Winters nature trail


The photo above was taken by Lynn Okenka

Adventures in winter hiking
By Steve Linenfelser

It’s that time of year; winter has officially arrived. We’ve enjoyed the holidays, getting together with family and close friends and now we are faced with about two months (or more) of cold, snow-filled days. If we’re not careful, we can experience what is known as “cabin fever,” which is that feeling of being cooped up inside and going a bit stir crazy.

Often with colder weather people tend not to want to venture out, and perhaps on really cold days, you shouldn’t. Yet, Michigan is blessed with lots of parks and nature trails that offer a beautiful landscape of snow-covered pine trees and that crisp, cold air. Another benefit of being outside in the winter for allergy sufferers is there is no pollen in the air. There are no pesky mosquitoes or disease-transmitting ticks. If you take advantage of it, it is great exercise, and you may get a chance to see some wildlife or at least the tracks that they left behind.

Several years ago, before my dad Bernie passed away, I came up with a way we could both take winter walks together. My dad had two hips replaced, and when he was in his late seventies and early eighties it was difficult for him to walk through deep snow, so I came up with a plan.

Snow Cones, photo by Leonard Ryzka of Manitou Beach

I got out a shovel and spent about three hours digging trails in his backyard and through his woods. After feeding the birds in the morning, he would take a stroll along the trails. On weekends when I wasn’t working, I’d join him and the smile on his face as he enjoyed “checking out the lay of the land” as he called it was well worth the effort, I put in creating the winter wonderland of trails.

Now, I admit that took a LOT of effort to do, so the next time I used his snowblower to make the trails. Even if you don’t have a huge backyard, if you just make a few winding trails the next morning you’ll discover that the wildlife has used your trails.

Squirrels, rabbits and even deer don’t like plowing through the snow any more than we do, so it’s fun to spot their tracks. Birds like to hop through them as well. I remember one time watching a group of sparrows hopping along on the ground, on the trails I had made, and a sharp-shinned hawk came flying down and captured one for its meal. Hey, everyone’s gotta eat. (more below)

Another fun thing to do when you’re out adventuring in the snow is identifying the different types of wildlife tracks. One crisp January morning my dad and I found rabbit tracks along our path that started out hopping along the trail and eventually appeared in the snow. As we continued to follow them, we noticed behind them was a predator that apparently was chasing it. As soon as I saw the tracks, I knew what they were.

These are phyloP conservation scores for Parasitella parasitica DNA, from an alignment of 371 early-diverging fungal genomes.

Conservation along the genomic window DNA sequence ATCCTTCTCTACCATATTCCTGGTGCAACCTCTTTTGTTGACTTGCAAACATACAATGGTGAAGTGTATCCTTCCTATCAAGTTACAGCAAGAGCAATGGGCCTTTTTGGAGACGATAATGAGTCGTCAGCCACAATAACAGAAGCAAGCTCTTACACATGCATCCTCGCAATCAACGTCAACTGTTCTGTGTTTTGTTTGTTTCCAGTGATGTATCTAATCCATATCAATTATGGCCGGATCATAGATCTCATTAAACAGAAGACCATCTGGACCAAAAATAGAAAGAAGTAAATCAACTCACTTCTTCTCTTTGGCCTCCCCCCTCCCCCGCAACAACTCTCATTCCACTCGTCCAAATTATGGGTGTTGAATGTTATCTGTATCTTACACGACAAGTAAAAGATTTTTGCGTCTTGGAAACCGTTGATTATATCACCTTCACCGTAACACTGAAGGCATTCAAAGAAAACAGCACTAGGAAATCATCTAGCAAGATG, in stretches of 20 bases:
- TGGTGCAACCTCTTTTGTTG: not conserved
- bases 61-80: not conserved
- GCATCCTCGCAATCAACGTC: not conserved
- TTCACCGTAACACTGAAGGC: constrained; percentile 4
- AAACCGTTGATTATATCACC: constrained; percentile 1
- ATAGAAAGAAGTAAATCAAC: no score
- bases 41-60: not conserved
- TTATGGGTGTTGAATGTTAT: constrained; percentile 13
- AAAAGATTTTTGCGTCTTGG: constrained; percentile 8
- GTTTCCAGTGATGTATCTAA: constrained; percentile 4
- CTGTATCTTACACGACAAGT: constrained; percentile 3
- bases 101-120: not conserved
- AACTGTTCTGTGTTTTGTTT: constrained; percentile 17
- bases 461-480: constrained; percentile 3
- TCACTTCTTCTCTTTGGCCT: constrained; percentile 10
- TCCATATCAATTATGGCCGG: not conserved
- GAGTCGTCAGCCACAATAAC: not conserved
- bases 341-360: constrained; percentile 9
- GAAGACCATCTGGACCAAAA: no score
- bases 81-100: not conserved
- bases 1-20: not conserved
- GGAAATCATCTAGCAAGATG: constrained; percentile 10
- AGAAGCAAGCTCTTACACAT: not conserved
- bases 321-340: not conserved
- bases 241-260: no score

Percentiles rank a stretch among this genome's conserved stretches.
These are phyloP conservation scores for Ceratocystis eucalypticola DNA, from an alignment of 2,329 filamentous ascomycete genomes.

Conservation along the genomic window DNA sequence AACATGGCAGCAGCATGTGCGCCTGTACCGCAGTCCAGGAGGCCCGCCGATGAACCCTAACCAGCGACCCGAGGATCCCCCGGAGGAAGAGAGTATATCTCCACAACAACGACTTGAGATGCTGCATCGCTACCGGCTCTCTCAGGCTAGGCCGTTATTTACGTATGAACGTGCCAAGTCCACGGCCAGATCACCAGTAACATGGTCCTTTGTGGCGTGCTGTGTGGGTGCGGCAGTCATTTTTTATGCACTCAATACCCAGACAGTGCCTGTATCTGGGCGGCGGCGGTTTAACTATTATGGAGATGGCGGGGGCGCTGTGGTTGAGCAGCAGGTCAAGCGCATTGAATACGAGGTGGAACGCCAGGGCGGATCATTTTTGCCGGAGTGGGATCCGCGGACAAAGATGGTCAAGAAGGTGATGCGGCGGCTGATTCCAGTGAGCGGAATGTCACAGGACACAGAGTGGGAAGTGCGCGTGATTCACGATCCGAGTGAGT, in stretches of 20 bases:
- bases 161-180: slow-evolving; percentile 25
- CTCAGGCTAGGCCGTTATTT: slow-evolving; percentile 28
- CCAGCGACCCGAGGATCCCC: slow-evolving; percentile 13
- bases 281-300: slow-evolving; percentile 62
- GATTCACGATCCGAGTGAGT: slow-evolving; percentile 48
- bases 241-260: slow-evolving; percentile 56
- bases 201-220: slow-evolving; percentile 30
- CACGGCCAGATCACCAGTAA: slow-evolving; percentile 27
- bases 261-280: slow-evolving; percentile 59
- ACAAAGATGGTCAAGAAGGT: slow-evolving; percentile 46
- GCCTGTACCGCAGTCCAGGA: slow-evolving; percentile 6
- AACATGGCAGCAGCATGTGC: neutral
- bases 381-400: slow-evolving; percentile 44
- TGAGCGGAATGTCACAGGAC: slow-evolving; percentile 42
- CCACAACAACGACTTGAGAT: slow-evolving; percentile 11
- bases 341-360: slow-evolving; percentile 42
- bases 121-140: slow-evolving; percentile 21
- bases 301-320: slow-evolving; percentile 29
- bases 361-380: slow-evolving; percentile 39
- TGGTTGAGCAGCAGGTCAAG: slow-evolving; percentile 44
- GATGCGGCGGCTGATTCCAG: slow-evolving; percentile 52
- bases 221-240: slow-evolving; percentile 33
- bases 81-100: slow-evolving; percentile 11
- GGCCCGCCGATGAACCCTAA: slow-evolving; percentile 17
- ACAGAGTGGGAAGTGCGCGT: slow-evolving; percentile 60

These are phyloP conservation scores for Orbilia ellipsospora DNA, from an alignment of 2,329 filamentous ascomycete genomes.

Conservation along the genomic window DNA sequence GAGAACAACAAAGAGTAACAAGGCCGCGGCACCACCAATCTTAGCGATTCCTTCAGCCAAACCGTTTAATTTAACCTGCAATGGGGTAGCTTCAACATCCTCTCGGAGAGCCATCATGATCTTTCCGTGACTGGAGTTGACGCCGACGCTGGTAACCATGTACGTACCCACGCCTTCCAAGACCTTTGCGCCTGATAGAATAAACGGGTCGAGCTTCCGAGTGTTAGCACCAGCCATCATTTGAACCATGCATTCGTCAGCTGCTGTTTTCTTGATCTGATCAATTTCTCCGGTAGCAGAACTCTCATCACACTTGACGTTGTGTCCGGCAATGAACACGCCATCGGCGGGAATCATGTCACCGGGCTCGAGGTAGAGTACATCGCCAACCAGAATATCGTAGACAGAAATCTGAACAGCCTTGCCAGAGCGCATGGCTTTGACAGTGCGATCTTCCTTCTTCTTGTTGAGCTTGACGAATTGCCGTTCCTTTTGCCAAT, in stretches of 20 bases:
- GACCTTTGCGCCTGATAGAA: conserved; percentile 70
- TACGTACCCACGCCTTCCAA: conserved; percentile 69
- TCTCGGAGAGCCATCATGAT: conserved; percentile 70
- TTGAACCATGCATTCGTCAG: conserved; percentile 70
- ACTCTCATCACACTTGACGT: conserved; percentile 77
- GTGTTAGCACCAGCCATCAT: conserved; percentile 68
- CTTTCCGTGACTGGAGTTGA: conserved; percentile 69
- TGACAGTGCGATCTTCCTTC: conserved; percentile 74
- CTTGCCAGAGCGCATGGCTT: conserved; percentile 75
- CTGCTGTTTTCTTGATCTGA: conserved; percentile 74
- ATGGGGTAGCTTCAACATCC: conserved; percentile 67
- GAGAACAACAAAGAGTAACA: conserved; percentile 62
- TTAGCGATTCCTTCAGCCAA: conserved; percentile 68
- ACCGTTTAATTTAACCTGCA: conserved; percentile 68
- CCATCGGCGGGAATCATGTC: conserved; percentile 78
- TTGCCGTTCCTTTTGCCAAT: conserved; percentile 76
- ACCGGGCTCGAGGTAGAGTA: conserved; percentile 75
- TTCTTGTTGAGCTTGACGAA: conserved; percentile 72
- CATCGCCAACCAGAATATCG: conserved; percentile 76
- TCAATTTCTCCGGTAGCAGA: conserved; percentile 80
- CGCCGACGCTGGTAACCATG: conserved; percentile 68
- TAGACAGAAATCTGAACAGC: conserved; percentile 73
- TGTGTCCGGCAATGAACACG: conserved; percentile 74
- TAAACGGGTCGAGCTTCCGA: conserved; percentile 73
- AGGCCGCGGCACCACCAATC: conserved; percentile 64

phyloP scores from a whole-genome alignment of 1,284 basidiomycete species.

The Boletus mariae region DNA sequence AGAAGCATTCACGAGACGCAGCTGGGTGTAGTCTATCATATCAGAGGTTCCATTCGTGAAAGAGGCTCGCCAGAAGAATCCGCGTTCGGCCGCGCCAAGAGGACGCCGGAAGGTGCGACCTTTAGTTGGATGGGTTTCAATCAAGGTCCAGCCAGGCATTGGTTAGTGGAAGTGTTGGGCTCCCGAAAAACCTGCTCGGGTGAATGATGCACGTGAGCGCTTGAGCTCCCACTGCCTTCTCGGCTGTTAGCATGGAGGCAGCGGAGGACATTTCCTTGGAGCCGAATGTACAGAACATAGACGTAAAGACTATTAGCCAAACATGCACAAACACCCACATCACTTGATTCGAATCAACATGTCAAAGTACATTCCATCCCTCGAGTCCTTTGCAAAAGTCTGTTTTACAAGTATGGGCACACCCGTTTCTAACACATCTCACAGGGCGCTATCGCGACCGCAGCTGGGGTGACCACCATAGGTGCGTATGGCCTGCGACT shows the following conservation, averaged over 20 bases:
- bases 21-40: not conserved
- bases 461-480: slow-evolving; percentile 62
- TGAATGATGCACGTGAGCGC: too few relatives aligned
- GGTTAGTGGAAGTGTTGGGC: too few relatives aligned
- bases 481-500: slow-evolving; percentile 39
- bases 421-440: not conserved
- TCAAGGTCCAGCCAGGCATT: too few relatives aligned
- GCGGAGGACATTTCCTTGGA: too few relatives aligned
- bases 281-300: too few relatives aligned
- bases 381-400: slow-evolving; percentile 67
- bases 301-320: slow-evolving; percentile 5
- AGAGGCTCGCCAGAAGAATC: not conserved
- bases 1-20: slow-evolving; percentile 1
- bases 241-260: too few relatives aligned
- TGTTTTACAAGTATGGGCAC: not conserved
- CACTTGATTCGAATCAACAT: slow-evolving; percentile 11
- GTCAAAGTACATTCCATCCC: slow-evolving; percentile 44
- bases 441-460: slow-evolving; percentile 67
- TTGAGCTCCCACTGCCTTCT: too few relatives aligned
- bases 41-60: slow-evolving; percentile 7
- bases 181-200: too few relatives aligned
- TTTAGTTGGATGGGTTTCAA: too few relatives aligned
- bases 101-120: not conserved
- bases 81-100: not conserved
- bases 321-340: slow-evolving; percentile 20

They were the tracks of a coyote. How did I know they belonged to a coyote and not a dog? Coyote tracks are consistently about three inches long and more oval-shaped, whereas a dog’s tracks are rounder. Coyotes also have very sharp, pointy nails that are close together whereas a dog’s nails are blunter in shape. Incidentally, fox tracks are similar but are smaller, about 2 to 2 ½ inches in length. The heel pad on a coyote has a center lobe that sticks out and foxes have an inverted v-shape pattern to their heel pad and are much more petite.

Rabbit tracks have a repeating set of four tracks that form a triangle. The rabbit tracks showed that the rabbit left the trail and ran on the snow because its large pads on its feet and lighter weight allow it to hop on top of the snow whereas a coyote has to plow through deep snow. My dad and I followed the tracks and they ended at a brush pile. It seemed that the bunny had escaped the coyote’s jaws and was able to stay safe inside the brush pile.

One winter several years ago while living in Grayling, Michigan I decided to go all out. I went to Hartwick Pines state park and asked a ranger at the station where there was a great place to hike? I wanted to go to the most remote trail, so he suggested an area that would fit the bill.

Photo by Lynn Okenka

He offered me snowshoes to rent but he stated that if I gave him my driver license there would be no charge. He explained that this way they knew who was out on the trails in case someone got lost and by giving him my driver’s license I would surely return the snowshoes. Snowshoes work great in deep snow, so I set out that cold, breezy Saturday morning. About an hour into my hike as I walked along a remote trail through thick pines, I suddenly was startled by a loud crashing noise. I looked up and about forty yards away a doe was crashing through the pines. It stopped for a split second when it saw me, looked right at me looking terrified as if to say “help me” then ran off.

About two to three seconds later I was stunned by what I saw. A large, black wolf was chasing the deer and when it saw me it stopped and starred me down for a few seconds. I have to admit, I was both a little scared and excited as I was looking right at this beautiful apex predator. I then scrambled wildly to get a picture of it before it finally ran off chasing the doe. Later when I returned to the ranger station one of the rangers nick-named the wolf “Midnight” because it was all black and they only saw it at night.

So you have a choice this winter. If you start feeling the winter blues, get outside and do a little exploring. There are many trails in both Lenawee and Jackson County to hike and who knows what you’ll see. It’s easier to spot deer and other creatures against the snow filled background and it’s great exercise, you don’t have to worry about getting cabin fever and for that matter, COVID-19. If you do make a trail, just remember to use a snow blower. Believe me, it’s a heck of a lot easier.




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